Turn on a device. Open a search engine. The moment you input any keyword, thousands upon thousands of results become instantly accessible to you. Within a matter of moments, you’re able to sift through immeasurable amounts of information on the topic — some helpful, some useless. You exit the page, turn off the device, perhaps charge it, and then you go on about your day. For many people, this cycle repeats multiple times a day — this is likely how you came across this article. In this seemingly complicated process that often takes a matter of seconds to conduct, have you ever stopped and wondered: am I receiving too much? Is this too much information? Or, on the contrary, have those in the past had too little information?
Professor Wolf D. Kittler at UC Santa Barbara (UCSB) explored this question in his inaugural lecture for the Interdisciplinary Humanities Center’s (IHC) series, Too Much Information? This series critically examines the way we access and consume information in the digital age, among other similar ethical debates.
Kittler began by describing the importance of writing when it came to communicating information throughout time. Historically, Plato and other scholars described writing as “a remedy for forgetfulness” and “a drug for remembering.” The highest and most anonymous form of memory, writing is the carrier of information over space and time, to people around the world, and even over the medium of death. Throughout time, writing has been organized in various ways, from references to another passage and table of contents to keywords and the use of various fonts. Kittler examined a number of ancient texts, filled with words that cannot be understood by the average English speaker. At this stage in history, the speaker explained, information was limited primarily to those with specific knowledge and understanding of that language and the subject matter. It was challenging to transcribe and circulate information which, at the time, was restricted to the passing of physical copies.
The late 18th century, however, witnessed a drastic change of events in information. As machines took over and technology developed at unprecedented speed, the definition of information revolutionized. Freight, passengers, and knowledge all used to be transferred in the same manner: mostly by foot. Then knowledge became widely distinguished from the bounds of freight and passengers in both its form and transmission. The discovery of electrolysis, for instance, allowed for the development of electric-telegraphy. After several failed attempts to measure the speed at which telegraphic messages were transferred, it was suggested that they must be traveling at the speed of thought, which can only be compared to the speed of light.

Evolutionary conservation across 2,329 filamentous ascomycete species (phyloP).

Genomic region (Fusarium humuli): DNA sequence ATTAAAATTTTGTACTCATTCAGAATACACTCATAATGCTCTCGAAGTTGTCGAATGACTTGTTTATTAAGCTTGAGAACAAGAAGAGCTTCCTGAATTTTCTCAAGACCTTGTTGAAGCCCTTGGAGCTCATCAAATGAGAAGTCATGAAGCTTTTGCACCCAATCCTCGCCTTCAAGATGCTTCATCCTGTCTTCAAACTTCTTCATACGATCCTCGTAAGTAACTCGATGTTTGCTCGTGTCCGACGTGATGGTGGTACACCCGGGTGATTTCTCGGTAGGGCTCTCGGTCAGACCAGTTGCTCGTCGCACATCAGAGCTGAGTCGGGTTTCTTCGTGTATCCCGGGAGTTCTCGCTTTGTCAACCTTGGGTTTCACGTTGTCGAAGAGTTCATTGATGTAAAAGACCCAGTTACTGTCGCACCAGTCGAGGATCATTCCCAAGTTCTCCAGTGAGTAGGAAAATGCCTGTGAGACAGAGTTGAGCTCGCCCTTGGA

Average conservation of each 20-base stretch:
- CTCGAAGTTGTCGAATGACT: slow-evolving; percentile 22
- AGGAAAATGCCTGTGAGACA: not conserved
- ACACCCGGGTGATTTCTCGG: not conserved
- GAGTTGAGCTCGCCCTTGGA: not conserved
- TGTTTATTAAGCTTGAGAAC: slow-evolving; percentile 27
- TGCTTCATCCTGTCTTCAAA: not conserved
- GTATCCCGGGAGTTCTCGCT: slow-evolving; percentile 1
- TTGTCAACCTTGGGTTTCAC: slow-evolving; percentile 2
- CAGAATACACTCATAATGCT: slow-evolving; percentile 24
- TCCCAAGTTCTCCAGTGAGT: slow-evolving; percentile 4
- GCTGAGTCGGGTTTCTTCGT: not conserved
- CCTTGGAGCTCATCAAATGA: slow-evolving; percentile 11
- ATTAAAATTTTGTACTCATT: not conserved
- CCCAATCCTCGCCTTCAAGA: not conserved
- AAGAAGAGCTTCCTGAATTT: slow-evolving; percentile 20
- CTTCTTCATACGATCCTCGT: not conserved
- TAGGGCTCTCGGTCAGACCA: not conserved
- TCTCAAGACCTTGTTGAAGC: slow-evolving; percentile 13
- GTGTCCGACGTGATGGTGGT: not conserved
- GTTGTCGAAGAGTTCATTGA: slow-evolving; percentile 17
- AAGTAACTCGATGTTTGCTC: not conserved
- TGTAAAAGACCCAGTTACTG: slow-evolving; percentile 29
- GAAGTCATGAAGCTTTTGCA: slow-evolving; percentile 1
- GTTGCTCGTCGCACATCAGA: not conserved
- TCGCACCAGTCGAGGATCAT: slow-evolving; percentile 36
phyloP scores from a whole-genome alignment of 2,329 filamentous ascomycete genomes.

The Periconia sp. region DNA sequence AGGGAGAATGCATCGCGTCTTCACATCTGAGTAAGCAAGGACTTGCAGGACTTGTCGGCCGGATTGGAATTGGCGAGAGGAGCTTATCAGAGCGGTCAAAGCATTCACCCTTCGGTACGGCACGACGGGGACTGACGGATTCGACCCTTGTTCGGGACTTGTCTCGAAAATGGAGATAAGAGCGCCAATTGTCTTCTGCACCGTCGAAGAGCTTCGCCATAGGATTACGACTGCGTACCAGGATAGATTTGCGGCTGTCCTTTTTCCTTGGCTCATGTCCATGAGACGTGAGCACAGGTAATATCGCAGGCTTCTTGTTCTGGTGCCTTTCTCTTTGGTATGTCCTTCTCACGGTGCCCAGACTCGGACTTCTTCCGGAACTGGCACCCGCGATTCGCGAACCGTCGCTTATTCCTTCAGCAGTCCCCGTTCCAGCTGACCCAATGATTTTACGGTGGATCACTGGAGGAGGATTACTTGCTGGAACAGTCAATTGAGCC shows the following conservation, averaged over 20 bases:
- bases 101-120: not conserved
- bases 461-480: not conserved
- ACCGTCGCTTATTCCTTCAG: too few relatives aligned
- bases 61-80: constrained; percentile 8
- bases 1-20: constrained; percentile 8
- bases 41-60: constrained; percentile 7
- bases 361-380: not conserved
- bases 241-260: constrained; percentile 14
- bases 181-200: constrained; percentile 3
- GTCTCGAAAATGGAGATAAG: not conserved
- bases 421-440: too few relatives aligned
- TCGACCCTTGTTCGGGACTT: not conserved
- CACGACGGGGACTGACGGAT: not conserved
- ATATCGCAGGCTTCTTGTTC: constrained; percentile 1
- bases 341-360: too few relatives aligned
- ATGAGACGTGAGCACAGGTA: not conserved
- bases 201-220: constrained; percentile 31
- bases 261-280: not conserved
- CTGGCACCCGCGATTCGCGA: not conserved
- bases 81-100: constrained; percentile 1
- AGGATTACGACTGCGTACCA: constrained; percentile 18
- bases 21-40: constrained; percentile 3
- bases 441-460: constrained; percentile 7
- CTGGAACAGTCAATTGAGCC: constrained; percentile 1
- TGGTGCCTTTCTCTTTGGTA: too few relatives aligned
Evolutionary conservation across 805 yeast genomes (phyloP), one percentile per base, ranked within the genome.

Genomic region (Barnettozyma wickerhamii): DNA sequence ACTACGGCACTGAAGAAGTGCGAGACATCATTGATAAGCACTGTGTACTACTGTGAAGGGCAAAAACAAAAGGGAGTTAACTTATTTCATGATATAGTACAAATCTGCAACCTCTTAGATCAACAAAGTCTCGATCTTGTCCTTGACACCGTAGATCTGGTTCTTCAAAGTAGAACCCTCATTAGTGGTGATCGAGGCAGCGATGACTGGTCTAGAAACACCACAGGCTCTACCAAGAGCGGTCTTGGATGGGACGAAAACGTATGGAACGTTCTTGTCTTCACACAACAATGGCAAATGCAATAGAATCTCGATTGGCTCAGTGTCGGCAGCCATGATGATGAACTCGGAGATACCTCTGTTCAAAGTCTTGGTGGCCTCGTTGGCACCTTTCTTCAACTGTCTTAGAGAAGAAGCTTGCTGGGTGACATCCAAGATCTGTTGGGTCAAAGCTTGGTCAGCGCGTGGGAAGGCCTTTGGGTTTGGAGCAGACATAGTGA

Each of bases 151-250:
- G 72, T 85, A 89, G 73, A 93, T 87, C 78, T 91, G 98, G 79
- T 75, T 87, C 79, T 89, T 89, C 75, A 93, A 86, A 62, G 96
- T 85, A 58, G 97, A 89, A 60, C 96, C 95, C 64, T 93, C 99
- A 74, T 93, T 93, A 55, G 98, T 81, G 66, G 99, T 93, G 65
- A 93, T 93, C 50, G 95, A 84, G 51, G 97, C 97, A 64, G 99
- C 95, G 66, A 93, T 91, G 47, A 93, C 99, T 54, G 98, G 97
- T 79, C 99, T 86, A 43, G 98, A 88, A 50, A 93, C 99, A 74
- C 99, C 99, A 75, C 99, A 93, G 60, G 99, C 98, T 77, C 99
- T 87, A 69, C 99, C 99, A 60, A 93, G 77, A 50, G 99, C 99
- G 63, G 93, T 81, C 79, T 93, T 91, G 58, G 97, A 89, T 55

In the modern era, as a result of this revolution in information, it is widely known that enormous academic disciplines can no longer be grasped by a single individual. Each scholar must choose one particular area of academic interest, albeit only obtaining partial and incomplete knowledge of the others. We have moved away from becoming knowledgeable generalists, but have become specialists instead.
The creation and widespread application of search engines such as Google, while undoubtedly helpful, is also privy to our most secret desires and fantasies. As we spread emotions onto a digital diary, upload snippets of life on social media platforms, and share rants and thoughts with those closest to us or even with complete strangers we met in the digital world, we share with the internet information about ourselves. And the web, our dearest friend and our worst enemy, remembers everything. In short: it always comes prepared with receipts. In humans’ rage for order, according to Kittler, “We are spreading disorder all over the place.”
So, is there such a thing as too much information?
I left the talk pondering the same question that led me to the conference room in the first place. I feel and have always felt that the answer is yes. One audience member brought up an amazing point during the Q&A period after the talk. Technology, they explained, does not contain infinite knowledge but is, in fact, quite predictable in its own manners. Its “brainspace” is just so much larger than the capacity of a human brain that the amount of information it carries seems overwhelming to a human. Even so, a machine with an extensively larger capacity can still overload with too much information like a human brain — but a human’s can still be overloaded much more easily by comparison.
From the perspective of students: should this discourage us from learning? Pose this question to anyone walking on campus and the answer would be a clear no. There are still questions unanswered, answers incomplete, and ideas that have yet to be introduced to the world.
It is arguably even more important to think about the reverse implication. In this digital age of widespread information, consider the information the internet has about us: what we search for, who we communicate with, our most fragile secrets, and our deepest dreams. Consider to what extent our private life has truly remained private through our use of the internet and other various technologies. While we obtain information about the world and its wonders, others obtain information about us.
By learning about the history of information, its form, and its means of transmission, we only begin to understand how information and data impact our perspective on information, but also blur the lines between our personal and public lives.